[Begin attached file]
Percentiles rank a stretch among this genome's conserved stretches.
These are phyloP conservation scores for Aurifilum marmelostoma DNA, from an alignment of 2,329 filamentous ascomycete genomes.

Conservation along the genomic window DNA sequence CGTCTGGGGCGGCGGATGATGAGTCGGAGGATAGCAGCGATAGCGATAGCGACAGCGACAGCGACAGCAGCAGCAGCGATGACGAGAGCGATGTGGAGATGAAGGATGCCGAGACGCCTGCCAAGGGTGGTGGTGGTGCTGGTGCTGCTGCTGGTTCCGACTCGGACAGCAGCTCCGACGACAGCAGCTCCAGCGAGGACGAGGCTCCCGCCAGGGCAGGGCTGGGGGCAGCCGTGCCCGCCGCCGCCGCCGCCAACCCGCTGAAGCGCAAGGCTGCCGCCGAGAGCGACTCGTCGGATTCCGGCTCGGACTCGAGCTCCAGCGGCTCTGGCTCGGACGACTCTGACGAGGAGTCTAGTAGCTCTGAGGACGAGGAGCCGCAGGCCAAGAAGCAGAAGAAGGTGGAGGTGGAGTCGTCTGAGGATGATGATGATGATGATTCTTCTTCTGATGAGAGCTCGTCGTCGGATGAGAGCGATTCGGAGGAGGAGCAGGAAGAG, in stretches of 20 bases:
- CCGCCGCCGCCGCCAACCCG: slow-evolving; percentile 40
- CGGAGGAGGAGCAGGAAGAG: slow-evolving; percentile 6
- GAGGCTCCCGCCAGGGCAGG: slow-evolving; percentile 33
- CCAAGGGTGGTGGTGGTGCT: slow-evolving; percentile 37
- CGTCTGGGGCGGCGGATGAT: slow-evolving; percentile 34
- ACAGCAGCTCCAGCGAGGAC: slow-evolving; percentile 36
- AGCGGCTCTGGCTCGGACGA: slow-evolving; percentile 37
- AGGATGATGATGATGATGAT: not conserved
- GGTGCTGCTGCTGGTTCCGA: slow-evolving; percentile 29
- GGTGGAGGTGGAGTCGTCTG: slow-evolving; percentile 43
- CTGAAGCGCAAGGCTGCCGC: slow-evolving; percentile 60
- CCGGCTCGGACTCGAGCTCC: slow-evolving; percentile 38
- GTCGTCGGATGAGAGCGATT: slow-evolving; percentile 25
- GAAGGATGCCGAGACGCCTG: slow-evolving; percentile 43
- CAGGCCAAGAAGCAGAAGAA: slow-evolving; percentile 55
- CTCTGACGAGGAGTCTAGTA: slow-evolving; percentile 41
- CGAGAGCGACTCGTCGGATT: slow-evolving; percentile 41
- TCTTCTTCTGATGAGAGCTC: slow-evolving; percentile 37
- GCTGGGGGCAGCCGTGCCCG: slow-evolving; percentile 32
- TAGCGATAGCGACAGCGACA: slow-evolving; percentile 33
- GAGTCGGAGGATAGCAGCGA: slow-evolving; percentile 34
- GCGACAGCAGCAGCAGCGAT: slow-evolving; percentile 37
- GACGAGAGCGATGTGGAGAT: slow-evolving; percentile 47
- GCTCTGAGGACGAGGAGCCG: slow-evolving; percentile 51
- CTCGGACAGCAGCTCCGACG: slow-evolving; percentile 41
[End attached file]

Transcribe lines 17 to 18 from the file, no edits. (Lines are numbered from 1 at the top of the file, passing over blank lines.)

- GAAGGATGCCGAGACGCCTG: slow-evolving; percentile 43
- CAGGCCAAGAAGCAGAAGAA: slow-evolving; percentile 55